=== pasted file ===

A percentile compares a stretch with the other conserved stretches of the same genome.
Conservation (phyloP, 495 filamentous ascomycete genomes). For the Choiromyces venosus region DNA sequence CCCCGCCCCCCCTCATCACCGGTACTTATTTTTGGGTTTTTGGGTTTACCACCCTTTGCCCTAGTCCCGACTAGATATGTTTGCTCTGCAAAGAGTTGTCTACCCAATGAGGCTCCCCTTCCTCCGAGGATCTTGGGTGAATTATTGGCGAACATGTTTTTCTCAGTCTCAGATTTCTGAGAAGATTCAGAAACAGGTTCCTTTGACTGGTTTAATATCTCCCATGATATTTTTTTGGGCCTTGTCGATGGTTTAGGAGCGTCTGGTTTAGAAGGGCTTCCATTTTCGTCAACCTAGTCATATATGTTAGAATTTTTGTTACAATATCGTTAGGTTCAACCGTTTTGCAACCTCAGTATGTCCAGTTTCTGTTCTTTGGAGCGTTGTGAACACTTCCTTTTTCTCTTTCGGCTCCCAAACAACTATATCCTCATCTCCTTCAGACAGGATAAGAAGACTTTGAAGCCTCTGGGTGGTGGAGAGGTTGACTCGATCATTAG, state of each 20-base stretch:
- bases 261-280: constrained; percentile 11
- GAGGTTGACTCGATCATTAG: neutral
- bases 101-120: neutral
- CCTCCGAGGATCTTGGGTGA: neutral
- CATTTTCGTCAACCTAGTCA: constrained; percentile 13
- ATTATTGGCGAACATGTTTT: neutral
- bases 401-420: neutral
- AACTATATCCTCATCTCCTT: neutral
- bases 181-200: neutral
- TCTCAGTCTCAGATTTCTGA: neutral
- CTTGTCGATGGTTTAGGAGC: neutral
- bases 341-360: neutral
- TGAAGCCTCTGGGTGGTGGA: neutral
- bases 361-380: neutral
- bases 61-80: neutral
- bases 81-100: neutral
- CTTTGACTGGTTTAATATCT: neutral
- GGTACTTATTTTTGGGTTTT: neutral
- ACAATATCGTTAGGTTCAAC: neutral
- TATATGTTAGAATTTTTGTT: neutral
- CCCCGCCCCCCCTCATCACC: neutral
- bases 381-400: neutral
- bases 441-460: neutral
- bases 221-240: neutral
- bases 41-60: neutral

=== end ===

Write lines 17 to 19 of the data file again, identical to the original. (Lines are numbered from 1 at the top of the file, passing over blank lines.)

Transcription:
- bases 61-80: neutral
- bases 81-100: neutral
- CTTTGACTGGTTTAATATCT: neutral